Kombucha, considered a healthy product, is becoming the fashionable fermented beverage and starting to make headway in the market, occupying an important place in consumer preferences. Why is it in the crosshairs of brewers?
Healthy products are popular right now, and with these trends, kombucha has arrived on the market to stay. A fermented beverage based on tea and sugar, with a touch of acidity, that despite being part of a very competitive sector, is gaining a foothold in consumer preferences.
It’s not exactly a juice or a soft drink…., but it is clear that is a perfect alternative to these due to its properties. In Spain, it is included on the list of non-alcoholic beverages (because it contains negligible quantities), and it is becoming the perfect alternative for rehydrating after exercise, or as an option at any time.
The industry is taking note of this, and, what was initially a purely home-brewed and artisanal beverage, can now be an object of ambitious production that generates demand and market share.
With the boom in production of alternative beverages, such as craft beer and the momentum of new liquids and styles, kombucha is setting trends as a fermented beverage and generating the need to market it industrially.
The boom in kombucha and its equivalents in the United States
Consumption of kombucha has been very widespread for some time in countries like the United States, where some very powerful brands are producing it in multiple flavours (with touches of fruit, aromatic herbs, spices, plants, and even seaweed). It is served in bars and restaurants as just another soft drink, either bottled or on tap, and it is an alternative to beer or cider. It is currently also making headway in taprooms. To be specific, there are some 65 establishments on record that offer it.
Nonetheless, when this kombucha boom began, in the 1990s in the United States, questions arose about how to classify, control and identify it. Identifying it was one of the main tasks of the industry in the United States, which, having a significant interest in its production, started in 1995 with a series of measures aimed at analysing its exact components and safe production under a manual of best practices The goal was to guarantee compliance with current regulations for controlling food safety and to uncover the real benefits or risks associated with its consumption.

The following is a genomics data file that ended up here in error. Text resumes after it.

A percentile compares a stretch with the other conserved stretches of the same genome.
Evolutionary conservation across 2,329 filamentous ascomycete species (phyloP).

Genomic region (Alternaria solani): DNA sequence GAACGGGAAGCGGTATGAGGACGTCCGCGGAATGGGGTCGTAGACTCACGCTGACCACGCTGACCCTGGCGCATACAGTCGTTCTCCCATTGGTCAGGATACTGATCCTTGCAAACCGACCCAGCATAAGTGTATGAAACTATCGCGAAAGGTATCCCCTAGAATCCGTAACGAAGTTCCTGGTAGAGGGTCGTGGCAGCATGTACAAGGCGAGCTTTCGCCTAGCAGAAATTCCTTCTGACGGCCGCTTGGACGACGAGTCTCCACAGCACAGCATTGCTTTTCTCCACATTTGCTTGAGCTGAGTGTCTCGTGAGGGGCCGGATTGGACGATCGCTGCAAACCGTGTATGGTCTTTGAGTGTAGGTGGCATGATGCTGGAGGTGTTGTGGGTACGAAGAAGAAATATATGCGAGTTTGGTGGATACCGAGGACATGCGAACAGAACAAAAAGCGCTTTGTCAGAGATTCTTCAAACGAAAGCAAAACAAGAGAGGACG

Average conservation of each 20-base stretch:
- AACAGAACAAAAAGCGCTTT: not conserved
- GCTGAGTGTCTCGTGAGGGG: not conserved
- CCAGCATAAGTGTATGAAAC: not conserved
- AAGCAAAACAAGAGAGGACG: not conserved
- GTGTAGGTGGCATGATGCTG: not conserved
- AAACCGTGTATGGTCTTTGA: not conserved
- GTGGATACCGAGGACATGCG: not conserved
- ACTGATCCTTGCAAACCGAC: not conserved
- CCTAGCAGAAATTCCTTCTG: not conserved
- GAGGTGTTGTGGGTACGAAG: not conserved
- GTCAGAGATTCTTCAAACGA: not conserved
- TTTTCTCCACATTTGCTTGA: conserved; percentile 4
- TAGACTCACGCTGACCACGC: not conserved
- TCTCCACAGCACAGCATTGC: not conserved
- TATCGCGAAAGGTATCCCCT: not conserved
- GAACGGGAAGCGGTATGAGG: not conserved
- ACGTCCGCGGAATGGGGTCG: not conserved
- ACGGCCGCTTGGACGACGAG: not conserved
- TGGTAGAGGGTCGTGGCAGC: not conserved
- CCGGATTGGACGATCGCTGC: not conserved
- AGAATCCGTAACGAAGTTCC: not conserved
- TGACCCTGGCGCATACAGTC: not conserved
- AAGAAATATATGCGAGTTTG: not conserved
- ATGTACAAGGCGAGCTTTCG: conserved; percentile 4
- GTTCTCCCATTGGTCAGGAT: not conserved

What is clear is that, aside from the consequences of excess consumption on an exceptional basis, its multiple benefits and the added value it represents among the preferences of the craft sector are demonstrated.
To contribute to its regulation, in 2014, the “Kombucha Brewers International (KBI)” organization was created. It currently has some 235 member companies worldwide, including some companies that have seen the opportunity in a market like the Spanish one as extremely promising.
Kombucha, the healthy business for producers
The latest data from a report prepared by the consultancy Mordor Intelligence estimate that the global kombucha market will maintain annual growth of 17.5% until roughly 2025. Compelling reasons, such as the consumer’s inclination towards beverages considered functional, are leading numerous brands and producers to brew kombucha on a large scale.
Beyond its sensory properties (it is an effervescent beverage), the true potential of kombucha lies in its multiple benefits. Its vegan and healthy marketing angle suggests a very positive evolution of product demand.
Thus, and setting aside the rigour of its formula as a health remedy, dismissed by its detractors, it has a great number of followers who defend the multiple properties of the SCOVY fungus. It is proven that it:
- Improves the state of the intestinal microbiota.
- Is energizing
- Is good for the skin, facilitates digestion
- Prevents hair loss
- Is low in calories
- And it is associated with a long list of healing properties
But let’s get to the crux of the matter. Why it is worthwhile to mass produce and sell it. First, because of market demand, for example, the ample publicity given to it by “real food” channels and trends, or its embrace by elite chefs, who have been incorporating it into their gastronomic experiences and at different events.
On the other hand, we should take into account the considerable profit margins when producing it. Let’s think about the costs of raw materials together with production costs, as well as the final sale price of around 3 euros. No doubt the kombucha business sounds attractive.
An industrial production process based on fermentation
Its industrial production process is similar to that of other fermented beverages, such as beer. Bacteria and yeast are involved, and it basically a micro-organism that transforms sugars, and this has a strong preservative effect on the product. Its differentiating element lies in the ingredients, and in the fact that it is symbiotic and, therefore, generates practically no alcohol (its percentage is minimal, just 0.1 or 0.2%).
The base element of the fermentation is the so-called SCOBY (Symbiotic Colony Of Bacteria and Yeast). Let’s just say that it is a mixture of fungi and bacteria in which the basic ingredients are black tea and sugar. With some variations, which account for the different flavours.
Its nuances also vary according to the amounts of each ingredient added, or to the temperature during the fermentation process itself.